A better solution is to use parafilm. This is a film made from a blend of waxes and polyolefins that’s semi-transparent and flexible. It’s malleable, non-toxic, tasteless, odorless, and self-sealing. You can wrap it around the lid making it airtight and it won’t harm the underlying seal. The only downside is that after some time it becomes brittle and less effective, so it needs replacing every five to seven years.
You can buy All Purpose Laboratory Parafilm on Amazon here.
How Long an Opened Bottle of Jack Daniel’s Lasts
An opened bottle of Jack Daniel’s will last for six months to two years before it oxidizes.
Oxidation is when oxygen binds to one chemical compound and turns it into another. When oxygen gets into a bottle of Jack Daniel’s it will change the compounds and the flavors. Precisely how the flavors of your Jack Daniel’s will change can’t be predicted. It could be for the better, but often (and remember, there is such a thing as murphy’s law) it’s for the worse.
The process of oxidation can’t be stopped and once you’ve opened a bottle of Jack Daniel’s it’s inevitable, but there are things you can do to slow it down.
Firstly, make sure your bottle is sealed tightly. If the original cork does not seal your bottle well, buy a poly seal cap. Secondly, if your bottle has a twist on lid you should re-tighten it regularly because they often become lose on their own. Finally, there’s also the option of transferring your Jack Daniel’s into a hermetically sealed glass container.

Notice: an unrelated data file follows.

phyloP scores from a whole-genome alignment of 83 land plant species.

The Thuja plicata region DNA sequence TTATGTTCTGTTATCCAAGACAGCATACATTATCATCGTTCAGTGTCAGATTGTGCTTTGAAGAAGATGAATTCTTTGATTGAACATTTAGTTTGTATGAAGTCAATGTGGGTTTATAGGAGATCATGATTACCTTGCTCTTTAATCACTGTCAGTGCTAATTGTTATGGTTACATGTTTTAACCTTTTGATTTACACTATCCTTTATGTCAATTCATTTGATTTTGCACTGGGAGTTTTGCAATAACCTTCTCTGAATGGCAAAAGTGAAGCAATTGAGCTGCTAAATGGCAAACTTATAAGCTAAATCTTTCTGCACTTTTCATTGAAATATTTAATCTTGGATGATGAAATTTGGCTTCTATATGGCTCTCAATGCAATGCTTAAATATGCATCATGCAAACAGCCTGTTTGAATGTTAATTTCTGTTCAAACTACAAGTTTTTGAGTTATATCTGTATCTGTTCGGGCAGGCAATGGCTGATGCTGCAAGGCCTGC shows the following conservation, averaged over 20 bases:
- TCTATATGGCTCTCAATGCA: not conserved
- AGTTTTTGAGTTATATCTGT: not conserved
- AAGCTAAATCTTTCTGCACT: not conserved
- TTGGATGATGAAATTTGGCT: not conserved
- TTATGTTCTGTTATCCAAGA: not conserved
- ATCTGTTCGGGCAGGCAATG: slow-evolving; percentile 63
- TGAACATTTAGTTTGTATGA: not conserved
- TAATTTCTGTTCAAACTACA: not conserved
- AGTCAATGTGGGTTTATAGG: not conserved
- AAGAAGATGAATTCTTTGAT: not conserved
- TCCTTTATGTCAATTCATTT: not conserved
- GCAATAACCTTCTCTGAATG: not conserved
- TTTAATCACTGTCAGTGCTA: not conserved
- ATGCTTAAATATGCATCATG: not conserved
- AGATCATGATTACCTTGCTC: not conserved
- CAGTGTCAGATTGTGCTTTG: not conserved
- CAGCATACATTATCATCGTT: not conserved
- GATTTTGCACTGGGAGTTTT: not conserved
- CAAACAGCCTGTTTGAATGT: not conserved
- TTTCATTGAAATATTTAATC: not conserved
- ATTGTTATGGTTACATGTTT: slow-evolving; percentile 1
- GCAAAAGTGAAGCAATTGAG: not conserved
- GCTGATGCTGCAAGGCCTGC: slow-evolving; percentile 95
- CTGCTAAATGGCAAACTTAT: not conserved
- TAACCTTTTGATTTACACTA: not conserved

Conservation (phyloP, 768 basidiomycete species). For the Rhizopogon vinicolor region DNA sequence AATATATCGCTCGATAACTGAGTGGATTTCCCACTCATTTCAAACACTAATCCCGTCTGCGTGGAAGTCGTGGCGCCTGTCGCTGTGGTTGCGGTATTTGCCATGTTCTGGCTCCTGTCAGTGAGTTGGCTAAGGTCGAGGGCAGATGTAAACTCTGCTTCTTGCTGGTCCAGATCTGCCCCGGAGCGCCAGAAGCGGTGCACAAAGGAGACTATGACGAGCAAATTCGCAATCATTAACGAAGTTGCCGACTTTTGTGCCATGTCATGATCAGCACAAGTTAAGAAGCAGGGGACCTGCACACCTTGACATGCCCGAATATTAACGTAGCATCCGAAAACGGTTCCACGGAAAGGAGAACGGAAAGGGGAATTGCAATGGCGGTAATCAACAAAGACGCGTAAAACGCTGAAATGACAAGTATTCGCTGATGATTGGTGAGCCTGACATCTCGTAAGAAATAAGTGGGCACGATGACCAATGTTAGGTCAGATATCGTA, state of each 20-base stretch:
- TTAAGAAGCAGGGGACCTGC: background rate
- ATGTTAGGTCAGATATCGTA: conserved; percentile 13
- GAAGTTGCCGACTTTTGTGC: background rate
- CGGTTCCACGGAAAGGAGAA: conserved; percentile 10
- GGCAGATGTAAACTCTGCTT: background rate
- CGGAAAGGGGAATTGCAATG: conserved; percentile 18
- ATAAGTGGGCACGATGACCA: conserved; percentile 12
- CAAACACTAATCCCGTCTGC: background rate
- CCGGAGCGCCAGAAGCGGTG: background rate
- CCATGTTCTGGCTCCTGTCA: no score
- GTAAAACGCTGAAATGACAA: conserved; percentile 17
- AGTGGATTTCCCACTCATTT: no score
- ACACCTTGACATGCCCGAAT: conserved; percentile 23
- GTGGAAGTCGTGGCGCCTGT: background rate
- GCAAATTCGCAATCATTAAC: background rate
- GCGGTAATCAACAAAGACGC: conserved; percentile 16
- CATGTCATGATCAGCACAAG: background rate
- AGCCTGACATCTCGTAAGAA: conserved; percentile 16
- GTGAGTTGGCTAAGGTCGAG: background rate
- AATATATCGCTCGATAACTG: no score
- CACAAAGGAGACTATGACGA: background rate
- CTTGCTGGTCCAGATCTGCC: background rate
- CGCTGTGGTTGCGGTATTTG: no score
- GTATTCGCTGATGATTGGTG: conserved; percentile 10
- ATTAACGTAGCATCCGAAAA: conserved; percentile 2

Of course, it’s not quite that simple because while these things will slow down the process of oxidation, merely drinking your Jack Daniels will speed it up. That’s because the more Jack Daniel’s you drink the more air / oxygen there will be inside the bottle (the headspace). A tightly sealed bottle doesn’t do anything about the continuously increasing amount of air already inside it.
Fortunately, an inch or two of headspace won’t have much effect on the taste of your Jack Daniel’s for at least a year but if three quarters of your bottle is air, its quality will degrade in about a month (unless you transfer your Jack Daniel’s into a smaller bottle to reduce the amount of headspace).
That’s why if you want to get the best out of your Jack Daniel’s whiskeys they should be finished within a few months of being opened.
When Jack Daniel’s Whiskeys Do Go Bad
Although under normal circumstances Jack Daniel’s whiskeys will last a long time before going bad, under the following two abnormal circumstances they can go bad quite quickly.
Being Exposed to Direct Light or Direct Sunlight
If your bottle of Jack Daniel’s is exposed to direct light or direct sunlight for long periods of time it will go bad.